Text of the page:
The difference between Lightning Components and Lightning Web Components, Part 1, Markup and CSS

Posted by

So like many of us, you just started getting really good at Lightning components and then all of the sudden, Salesforce releases a new programming model. It’s definitely something thats worthy of an eye roll but after a while it catches your interest because we are programmers after all, and we cannot escape the lure of new technology to play with. The goal of this post is to walk through all of the translatable material from building Lightning components to Lightning web components and become comfortable with adopting them. These topics will be separated into a 4 part series discussing:

  • Part 1: Markup and CSS
  • Part 2: JavaScript and Modules
  • Part 3: Salesforce Data and the @wire decorator
  • Part 4: Composition and Events

Business case: You are at a client and have been gathering information from stakeholders and begin putting together requirements and a backlog. Based on your analysis, you ultimately determine that you need one stand alone brand new Lightning web component and you will also need to add a section onto an existing Lightning component (Aura) with an embedded Lightning web component. Let’s get started.

JavaScript properties are the new Aura Attributes

Typically when starting your Lightning component, you would define a few aura attributes that you know you’ll work with.

In a Lightning web component, you would instead build your attributes as JavaScript properties.

Okay thats cool but what is @api and @track? Those are called decorators, which is just a fancy word to say that these properties are reactive, meaning that when the property value changes, the component’t HTML template re-renders. While we are on the subject, let’s dive into the function of these two decorators.

The @api decorator designates a public reactive property. This means that it is part of the public API of your component, which can be set by the Lightning App Builder or a parent component that is using this component in its markup.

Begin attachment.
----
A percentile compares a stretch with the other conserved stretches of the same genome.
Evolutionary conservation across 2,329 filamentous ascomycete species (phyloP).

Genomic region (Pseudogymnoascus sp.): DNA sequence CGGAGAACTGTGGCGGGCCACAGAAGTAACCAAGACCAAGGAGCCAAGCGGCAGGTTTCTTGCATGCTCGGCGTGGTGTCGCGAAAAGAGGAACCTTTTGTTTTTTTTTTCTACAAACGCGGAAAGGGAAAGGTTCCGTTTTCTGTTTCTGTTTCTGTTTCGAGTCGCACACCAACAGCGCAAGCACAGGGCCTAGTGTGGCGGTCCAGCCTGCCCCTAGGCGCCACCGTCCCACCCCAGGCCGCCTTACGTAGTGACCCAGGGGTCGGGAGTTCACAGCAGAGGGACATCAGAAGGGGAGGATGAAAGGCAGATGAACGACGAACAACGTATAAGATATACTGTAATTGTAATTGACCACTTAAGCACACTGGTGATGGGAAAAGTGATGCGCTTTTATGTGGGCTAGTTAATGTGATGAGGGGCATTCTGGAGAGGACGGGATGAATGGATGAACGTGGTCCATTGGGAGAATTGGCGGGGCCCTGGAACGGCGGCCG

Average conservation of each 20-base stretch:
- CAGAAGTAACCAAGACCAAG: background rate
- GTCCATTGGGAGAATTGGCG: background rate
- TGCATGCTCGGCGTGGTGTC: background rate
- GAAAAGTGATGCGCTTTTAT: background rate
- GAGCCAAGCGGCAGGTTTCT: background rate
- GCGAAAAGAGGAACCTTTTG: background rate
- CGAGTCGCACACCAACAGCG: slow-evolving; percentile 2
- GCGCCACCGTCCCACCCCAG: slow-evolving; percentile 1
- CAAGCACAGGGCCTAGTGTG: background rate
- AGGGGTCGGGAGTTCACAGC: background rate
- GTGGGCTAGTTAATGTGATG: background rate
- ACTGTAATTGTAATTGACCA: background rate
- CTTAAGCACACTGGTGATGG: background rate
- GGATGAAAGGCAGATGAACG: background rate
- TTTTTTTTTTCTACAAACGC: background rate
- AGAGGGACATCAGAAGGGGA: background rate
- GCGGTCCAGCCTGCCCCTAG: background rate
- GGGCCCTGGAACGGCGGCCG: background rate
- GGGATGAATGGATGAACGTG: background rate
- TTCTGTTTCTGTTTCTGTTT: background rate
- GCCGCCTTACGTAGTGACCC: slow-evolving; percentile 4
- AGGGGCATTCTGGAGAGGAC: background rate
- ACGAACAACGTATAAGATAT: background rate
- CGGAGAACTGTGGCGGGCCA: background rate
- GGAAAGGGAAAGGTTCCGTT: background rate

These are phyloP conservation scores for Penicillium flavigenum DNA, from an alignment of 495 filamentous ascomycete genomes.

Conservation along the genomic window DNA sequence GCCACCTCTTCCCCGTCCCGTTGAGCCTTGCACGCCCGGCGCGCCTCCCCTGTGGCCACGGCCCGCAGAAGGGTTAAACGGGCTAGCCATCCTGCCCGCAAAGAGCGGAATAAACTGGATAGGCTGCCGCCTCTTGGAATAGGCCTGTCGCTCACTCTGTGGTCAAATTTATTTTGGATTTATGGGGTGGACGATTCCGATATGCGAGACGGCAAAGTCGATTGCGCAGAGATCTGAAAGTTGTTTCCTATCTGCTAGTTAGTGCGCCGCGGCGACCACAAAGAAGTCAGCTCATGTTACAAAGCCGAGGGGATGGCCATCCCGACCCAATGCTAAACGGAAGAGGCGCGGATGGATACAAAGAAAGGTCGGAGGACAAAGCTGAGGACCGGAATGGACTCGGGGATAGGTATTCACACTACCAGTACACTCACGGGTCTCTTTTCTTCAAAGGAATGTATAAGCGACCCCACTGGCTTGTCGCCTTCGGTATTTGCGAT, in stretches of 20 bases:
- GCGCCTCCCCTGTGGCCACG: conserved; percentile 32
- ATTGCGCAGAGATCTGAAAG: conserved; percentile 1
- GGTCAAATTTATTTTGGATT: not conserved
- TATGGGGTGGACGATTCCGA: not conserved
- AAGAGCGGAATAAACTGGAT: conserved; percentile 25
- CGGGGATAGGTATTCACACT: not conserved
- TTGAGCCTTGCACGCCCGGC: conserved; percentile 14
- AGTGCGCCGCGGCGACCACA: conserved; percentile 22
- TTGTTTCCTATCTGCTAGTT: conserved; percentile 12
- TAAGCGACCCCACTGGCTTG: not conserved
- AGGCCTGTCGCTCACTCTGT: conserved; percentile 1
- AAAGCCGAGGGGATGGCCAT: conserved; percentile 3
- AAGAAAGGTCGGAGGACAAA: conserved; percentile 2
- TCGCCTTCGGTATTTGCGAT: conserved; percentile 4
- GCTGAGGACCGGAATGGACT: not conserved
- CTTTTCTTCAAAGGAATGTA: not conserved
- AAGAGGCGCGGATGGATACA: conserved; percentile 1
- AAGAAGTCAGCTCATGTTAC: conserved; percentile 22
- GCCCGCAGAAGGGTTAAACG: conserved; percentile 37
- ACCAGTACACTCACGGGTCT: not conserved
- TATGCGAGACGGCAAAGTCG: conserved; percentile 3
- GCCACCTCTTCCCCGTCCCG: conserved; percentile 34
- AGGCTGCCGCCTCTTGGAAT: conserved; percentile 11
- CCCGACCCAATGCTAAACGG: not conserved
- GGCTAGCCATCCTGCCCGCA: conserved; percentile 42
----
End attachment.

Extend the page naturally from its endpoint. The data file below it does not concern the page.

The @track decorator designates a private (tracked) reactive property. These decorator types are only part of the components internal state and are not part of the public API.

Saying goodbye to Aura Expressions

When writing a Lightning component, you would use expression syntax {!v.attribute} when wanting to display the value:

With Lightning web components, we lose the !v. part of the expression and simply add in a standard HTML Expression into the {markup}:

The reason that this property reference says currentMessage rather than message, the actual name of the property, is because we are referencing a getter method in the JavaScript that processes the property:

Only on one condition

When writing a lightning component, to write a condition, you would use the <aura:if> tag:

With Lightning web components, this changes to using the if:true and if:false directives to evaluate a condition:

Let’s unpack this a little bit because there are a couple of things here. Notice how the if:true directive is nested in a template element? In standard web development, a template element holds the content inside hidden from the client and will not be rendered, unless by making it visible using JavaScript. Salesforce uses this same approach, however instead of relying on JavaScript to render content inside of a template element, they built special directives to manipulate the DOM. A directive is a special attribute that adds dynamic behavior to an HTML template. In the example above, if:true/false is a directive used to conditionally render DOM elements in a template. For more information on directives and how to use them, visit the documentation. So this is what we have so far!